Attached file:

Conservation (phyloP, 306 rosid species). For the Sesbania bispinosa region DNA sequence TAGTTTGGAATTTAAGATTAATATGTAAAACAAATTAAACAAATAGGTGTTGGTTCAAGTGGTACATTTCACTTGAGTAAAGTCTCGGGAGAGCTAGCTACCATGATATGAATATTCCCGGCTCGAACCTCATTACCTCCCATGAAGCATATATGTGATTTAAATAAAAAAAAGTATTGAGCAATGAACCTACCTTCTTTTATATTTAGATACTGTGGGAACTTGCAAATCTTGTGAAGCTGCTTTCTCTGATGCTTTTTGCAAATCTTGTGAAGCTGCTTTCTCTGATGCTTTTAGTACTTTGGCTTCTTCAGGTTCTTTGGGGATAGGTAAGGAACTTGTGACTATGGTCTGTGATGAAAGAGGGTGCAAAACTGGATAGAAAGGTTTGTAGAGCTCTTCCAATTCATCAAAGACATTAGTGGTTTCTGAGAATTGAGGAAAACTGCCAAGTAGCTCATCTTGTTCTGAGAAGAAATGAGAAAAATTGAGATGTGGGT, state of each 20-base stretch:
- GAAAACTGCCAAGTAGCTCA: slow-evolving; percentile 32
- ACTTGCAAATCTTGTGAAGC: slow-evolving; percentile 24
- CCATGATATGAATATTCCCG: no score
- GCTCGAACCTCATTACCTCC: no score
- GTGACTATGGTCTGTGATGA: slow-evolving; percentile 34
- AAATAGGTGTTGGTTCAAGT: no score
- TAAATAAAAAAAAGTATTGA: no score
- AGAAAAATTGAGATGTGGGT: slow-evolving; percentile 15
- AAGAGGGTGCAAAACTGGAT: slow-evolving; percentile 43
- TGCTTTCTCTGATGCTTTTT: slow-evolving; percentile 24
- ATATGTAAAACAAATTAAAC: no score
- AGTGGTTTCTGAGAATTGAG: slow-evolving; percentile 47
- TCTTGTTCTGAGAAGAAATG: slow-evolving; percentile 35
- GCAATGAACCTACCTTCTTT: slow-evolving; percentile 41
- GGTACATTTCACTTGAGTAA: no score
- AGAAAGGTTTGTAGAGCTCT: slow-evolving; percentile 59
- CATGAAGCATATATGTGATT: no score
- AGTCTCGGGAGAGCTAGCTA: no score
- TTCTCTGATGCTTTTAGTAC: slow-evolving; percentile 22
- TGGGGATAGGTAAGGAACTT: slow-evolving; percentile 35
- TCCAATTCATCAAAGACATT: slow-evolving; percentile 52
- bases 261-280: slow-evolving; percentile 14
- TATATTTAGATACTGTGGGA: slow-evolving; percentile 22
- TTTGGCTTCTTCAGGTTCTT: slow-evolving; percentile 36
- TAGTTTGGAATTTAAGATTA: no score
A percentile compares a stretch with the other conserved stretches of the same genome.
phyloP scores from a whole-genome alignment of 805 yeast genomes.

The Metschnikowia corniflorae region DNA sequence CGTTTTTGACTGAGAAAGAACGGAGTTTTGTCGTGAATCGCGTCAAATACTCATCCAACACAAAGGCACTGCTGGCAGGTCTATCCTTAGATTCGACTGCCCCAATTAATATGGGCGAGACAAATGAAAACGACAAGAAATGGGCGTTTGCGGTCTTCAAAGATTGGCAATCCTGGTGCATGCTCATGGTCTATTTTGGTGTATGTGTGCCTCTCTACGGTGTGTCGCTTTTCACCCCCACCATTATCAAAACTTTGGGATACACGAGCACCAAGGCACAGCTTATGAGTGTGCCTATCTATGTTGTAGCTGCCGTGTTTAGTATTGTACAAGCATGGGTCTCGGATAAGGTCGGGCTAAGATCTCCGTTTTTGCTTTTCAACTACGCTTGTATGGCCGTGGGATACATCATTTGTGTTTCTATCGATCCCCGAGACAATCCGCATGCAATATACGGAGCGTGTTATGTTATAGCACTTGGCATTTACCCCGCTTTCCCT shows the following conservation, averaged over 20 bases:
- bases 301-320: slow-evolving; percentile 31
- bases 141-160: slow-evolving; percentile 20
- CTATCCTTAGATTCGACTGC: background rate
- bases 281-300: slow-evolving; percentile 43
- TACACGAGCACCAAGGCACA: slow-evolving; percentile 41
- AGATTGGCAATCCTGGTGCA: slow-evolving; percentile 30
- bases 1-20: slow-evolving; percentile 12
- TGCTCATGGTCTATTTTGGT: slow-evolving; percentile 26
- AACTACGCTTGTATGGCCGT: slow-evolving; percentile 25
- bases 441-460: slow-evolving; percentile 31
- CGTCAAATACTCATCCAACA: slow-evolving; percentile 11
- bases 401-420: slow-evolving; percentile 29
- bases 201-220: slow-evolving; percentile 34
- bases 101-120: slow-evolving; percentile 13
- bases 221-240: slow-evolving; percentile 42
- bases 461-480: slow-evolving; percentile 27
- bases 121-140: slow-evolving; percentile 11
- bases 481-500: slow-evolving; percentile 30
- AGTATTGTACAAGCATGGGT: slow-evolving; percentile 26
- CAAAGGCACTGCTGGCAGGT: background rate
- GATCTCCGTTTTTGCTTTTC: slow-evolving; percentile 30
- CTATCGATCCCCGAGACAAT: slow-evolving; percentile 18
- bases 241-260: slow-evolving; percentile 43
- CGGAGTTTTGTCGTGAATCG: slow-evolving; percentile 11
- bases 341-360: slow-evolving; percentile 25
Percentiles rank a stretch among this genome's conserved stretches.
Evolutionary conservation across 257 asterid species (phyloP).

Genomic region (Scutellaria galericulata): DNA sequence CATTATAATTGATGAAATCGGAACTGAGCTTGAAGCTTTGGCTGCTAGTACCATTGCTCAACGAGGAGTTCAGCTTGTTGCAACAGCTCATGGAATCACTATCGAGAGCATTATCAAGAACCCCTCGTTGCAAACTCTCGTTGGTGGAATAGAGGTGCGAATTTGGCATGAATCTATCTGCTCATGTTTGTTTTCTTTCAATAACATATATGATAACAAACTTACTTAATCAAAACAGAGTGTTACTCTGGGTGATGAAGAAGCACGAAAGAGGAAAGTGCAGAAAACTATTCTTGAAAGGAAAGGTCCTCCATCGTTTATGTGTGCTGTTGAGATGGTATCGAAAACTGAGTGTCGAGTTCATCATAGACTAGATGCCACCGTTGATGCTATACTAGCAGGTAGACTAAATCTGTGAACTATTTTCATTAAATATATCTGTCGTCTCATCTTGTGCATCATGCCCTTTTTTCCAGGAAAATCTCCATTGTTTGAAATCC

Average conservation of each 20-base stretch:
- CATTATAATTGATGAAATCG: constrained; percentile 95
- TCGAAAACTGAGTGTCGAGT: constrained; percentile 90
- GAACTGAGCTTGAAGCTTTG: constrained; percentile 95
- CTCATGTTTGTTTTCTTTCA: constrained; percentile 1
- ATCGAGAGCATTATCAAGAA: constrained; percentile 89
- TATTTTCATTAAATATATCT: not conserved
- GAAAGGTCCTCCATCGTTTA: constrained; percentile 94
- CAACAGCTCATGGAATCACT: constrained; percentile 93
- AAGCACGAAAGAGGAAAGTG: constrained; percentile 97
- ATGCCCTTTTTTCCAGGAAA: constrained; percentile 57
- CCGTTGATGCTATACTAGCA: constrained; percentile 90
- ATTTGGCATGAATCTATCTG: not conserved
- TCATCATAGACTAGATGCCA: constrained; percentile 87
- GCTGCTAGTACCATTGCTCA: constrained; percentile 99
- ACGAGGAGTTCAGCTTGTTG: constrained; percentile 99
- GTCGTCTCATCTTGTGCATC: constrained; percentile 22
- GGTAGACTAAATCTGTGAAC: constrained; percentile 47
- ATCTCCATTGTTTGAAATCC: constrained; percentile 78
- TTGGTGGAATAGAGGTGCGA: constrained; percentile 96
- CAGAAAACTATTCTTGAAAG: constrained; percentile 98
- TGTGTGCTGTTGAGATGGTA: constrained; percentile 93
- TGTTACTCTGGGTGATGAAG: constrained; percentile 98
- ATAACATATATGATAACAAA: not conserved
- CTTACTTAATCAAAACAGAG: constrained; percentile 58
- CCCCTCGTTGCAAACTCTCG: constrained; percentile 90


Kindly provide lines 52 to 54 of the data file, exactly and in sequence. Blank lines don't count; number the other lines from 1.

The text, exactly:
- bases 241-260: slow-evolving; percentile 43
- CGGAGTTTTGTCGTGAATCG: slow-evolving; percentile 11
- bases 341-360: slow-evolving; percentile 25